Unfortunately, it is impossible for businesses to know the name of every potential customer, but this does not mean that businesses cannot personalize content. Knowing your target audience and creating content with that audience in mind can mean the difference between simply creating content and developing content that actually resonates with the audience.

Buyer personas act as representations of ideal customers. Developing buyer personas enables companies to categorize consumers based on various characteristics and behavioral traits. In order to create personas, organizations need to analyze their current customer base as well as research and survey new prospects.

Personas help businesses define what kind of content the audience prefers as well as what kind of platforms they generally use to receive content. Once buyer personas are created, companies can streamline messaging and content so it is specific to each persona. Research shows that companies using personalized marketing in effective ways see an average 19% increase in sales.

Segment contact lists

Segmenting content works hand in hand with buyer personas. Based on the various personas that make up a company’s target audience, businesses can segment content. According to Content Marketing Institute’s 2014 B2B Content Marketing research report, 95% of B2B organizations make some attempt to segment their content based on their audience.

No two consumers are completely alike. Consumers vary based on needs, wants, buying habits, income, age and more. By segmenting content, businesses are able to create customized content that is directed at people with similar characteristics.
For example, a married woman with two children who lives in a rural community is going to have differing interests than a single man living in a city. Therefore, both of these hypothetical consumers would be segmented into different lists in order to ensure they receive content that is within their interests.

Most company databases are filled with 100s if not 1000s of contacts. With that said, not shockingly 52% of marketers say they have a great need to improve their email database, reported HubSpot. Segmentation can help streamline email messaging immensely by adding more personalization and also significantly improving email open rates. In fact, HubSpot found that 39% of marketers who segmented their email lists experienced higher open rates.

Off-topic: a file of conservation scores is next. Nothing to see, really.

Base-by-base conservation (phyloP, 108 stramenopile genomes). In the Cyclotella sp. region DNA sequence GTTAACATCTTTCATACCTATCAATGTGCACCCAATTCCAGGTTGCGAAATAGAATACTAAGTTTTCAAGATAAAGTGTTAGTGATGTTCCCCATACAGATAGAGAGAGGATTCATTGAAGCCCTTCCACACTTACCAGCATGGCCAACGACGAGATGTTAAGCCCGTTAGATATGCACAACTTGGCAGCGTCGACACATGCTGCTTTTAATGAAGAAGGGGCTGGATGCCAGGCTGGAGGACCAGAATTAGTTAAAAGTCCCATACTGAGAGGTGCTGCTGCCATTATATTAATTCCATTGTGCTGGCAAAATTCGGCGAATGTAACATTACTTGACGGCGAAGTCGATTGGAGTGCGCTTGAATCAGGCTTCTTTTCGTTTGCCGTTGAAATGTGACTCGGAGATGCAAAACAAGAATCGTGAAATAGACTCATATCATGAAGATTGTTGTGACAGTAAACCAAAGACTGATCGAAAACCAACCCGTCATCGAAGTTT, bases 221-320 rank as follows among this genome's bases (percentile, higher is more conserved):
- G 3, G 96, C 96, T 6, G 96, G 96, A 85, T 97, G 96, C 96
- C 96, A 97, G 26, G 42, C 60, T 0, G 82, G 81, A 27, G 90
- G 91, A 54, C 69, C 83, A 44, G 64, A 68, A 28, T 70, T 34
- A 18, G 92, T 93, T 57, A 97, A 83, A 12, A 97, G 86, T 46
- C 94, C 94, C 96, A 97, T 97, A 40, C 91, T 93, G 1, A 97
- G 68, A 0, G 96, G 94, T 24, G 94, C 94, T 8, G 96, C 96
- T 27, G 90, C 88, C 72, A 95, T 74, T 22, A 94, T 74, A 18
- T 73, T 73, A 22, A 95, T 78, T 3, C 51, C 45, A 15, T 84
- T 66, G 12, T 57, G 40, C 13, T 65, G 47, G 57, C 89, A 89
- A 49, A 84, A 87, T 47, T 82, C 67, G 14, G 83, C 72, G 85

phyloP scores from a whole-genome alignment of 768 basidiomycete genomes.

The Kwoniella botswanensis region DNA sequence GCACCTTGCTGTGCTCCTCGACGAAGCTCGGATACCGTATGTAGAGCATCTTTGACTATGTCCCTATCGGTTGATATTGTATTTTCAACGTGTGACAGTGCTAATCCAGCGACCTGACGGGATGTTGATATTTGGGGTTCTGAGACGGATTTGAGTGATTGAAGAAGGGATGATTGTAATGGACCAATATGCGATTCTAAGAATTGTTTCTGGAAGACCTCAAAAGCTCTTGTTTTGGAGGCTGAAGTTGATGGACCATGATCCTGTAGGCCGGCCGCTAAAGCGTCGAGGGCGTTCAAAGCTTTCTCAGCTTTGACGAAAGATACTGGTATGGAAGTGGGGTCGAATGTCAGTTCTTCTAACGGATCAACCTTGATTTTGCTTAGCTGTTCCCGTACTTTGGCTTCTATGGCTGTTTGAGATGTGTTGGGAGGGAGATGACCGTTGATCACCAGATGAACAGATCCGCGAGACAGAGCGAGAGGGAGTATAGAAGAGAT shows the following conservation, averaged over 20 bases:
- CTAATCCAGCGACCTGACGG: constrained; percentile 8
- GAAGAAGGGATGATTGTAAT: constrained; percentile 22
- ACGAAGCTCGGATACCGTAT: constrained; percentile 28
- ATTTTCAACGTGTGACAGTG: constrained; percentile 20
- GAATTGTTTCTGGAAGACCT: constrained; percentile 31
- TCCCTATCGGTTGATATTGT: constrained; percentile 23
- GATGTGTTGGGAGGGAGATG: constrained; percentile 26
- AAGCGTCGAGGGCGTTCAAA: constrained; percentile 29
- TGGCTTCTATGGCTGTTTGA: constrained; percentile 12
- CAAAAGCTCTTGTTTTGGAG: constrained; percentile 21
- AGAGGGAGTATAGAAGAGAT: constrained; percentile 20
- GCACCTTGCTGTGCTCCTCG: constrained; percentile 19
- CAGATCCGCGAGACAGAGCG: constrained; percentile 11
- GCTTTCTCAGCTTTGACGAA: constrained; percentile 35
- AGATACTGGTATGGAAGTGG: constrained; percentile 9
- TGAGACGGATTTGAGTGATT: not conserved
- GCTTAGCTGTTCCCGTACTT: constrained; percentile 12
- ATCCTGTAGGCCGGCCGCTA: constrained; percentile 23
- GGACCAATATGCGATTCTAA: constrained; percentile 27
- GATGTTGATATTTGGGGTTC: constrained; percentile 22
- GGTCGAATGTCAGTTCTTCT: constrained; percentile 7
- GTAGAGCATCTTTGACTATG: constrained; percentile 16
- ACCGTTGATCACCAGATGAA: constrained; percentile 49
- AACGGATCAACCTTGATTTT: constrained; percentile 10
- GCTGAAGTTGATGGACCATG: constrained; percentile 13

Customize content for the audience’s interests
Although generating leads and sales is one of the goals of content marketing, promotion should not be the purpose of content. According to a recent report from the Economist Group and peppercomm, 75% of executives said their primary purpose for seeking out content was to generate ideas; however, 93% of marketers said the intent of their content was to directly promote products or services. Looking at this data, it is evident that there is a gap in providing what consumers actually want from content.

Moving away from the idea of promotion, content should be customized to meet the needs of consumers and give them the information they are searching for. According to a recent study, consumers today are more intrigued when the brand educates them with a relevant article or content that is of interest to them. Therefore, providing consumers with blog articles, eBooks and downloads that are in line with their interest is actually more effective than constantly plugging your company in self-promotion.

Psychologically people are drawn to personalized content. Therefore, incorporating it into content creation can significantly improve your marketing strategy and engage more customers. To see more types of content marketing and how you can improve your overall marketing strategy, download J&C’s “22 Great Types of Content Marketing” guide. This guide will help you form your own content marketing strategy and target the best content options.

Topics: Inbound Marketing